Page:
President's Message

A Continuing Commitment to Excellence

This year as president has been a truly remarkable experience. CAS members I have known through the years have been true professionals, practicing with honesty, integrity and skill, while supporting the CAS with many hours of volunteer time. So, what was remarkable about this year? Experiencing first-hand the depth of our collective professionalism in actuarial practice and our passion for ensuring the CAS remains the unquestioned world-wide leader in all aspects of property-casualty actuarial science. And not just in basic education, continuing education, research, and so forth, but in the standards we set for ourselves as individual professionals and what we expect and demand from the CAS as our organization. As president I was able to observe this depth in both professionalism and passion, and see service to the CAS from a perspective few others have the opportunity to enjoy.

Not a single person said “no” this year when I asked them to help the CAS on a task force, committee, liaison role or to write an article. Not one. These individuals weren’t just volunteering to get a job done. There were constant, constructive suggestions—“why don’t we do this?” or “wouldn’t this be a better approach?” or “I can recruit this person with skills we need in this area”—all with a passion for the CAS to be the best it can be as both in organizational excellence and as a membership of professionals.

Our leaders listen to our members. We know your expectations and you members drive our decisions and actions.


The last few weeks have been both uplifting and unsettling. As most everyone is aware, the SOA sent a blast marketing email to our members containing inaccurate and misleading information pertaining to the career flexibility afforded by the SOA credential. They did this by accessing our membership directory 8,248 times (yes, that’s right) in order to circumvent the database infrastructure designed to prevent mass downloads of our members’ personal data.

This act was certainly unsettling; a peer actuarial organization acting in a way that I believe is clearly unethical and unprofessional. And it was also unsettling in that I believe the vast majority of SOA members would not expect their leaders to be acting this way, but these leaders did so anyway.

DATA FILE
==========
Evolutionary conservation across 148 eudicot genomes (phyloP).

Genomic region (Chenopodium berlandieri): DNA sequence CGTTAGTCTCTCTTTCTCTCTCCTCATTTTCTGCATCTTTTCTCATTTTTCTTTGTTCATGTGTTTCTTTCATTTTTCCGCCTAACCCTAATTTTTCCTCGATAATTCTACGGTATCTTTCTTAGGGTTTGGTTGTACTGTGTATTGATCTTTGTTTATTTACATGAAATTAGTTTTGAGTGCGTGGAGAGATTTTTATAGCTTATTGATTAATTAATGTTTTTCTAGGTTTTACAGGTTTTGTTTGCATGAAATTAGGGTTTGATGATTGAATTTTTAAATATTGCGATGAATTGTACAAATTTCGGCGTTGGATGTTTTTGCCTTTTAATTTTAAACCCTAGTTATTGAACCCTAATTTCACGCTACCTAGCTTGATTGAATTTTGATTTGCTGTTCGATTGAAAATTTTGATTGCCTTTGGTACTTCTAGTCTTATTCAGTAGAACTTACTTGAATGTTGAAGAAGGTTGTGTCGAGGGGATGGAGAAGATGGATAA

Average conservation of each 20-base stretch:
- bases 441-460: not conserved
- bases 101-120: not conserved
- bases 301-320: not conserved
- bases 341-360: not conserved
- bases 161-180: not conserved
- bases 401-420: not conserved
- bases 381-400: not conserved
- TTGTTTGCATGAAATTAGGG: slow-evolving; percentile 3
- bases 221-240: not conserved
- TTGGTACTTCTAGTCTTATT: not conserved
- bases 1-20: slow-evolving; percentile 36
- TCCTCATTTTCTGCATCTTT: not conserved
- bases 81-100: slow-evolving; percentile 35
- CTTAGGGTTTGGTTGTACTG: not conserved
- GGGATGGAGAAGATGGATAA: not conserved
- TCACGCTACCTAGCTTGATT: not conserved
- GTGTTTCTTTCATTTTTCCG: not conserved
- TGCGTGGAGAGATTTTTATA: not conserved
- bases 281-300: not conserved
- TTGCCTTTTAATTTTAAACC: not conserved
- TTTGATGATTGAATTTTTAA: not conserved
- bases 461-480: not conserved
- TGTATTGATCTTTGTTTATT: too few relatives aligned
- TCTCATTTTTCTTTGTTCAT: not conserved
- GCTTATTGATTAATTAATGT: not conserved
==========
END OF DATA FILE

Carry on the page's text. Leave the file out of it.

At the same time, the experience was uplifting as it brought home the character of both our members and the CAS. As president I know our members demand ethical and honest leadership from our board, executive council and staff. Ethics and honesty are overarching core characteristics for the CAS. As a number of us went through how best to respond to both the SOA’s misleading message and the accessing of our members’ information, a common question was “how could they do this?” Our members know from experience and expect that our leaders will act ethically and honestly. The surprise was that SOA members must feel the same way, but their views didn’t seem to matter. And that was when the reality of the character of the CAS hit home. Our leaders listen to our members. We know your expectations and you members drive our decisions and actions.

The author and journalist Thomas Friedman pointed out in a recent talk that we as a society are moving away from representative democracy to popular democracy, with constant feedback and interaction from our publics, enabled by social media. Our interaction with our members at our Spring and Annual Meetings, seminars, workshops, Regional Affiliates, webinars, and so forth, provide us with a broad, current perspective on what our members expect from us and the CAS. We listen; that’s our culture. We all want the best for the CAS and our collective professionalism; and that drives our decision making. That’s uplifting when I think of the CAS and our future.

Our members expect excellence from their leaders, from the CAS as an organization and from each of us as individual members. And excellence is only ever achieved through a combination of dedication, passion and professionalism that endures month after month, year after year and decade after decade. We’ve done that for 100 years, and we will do it for the next 100!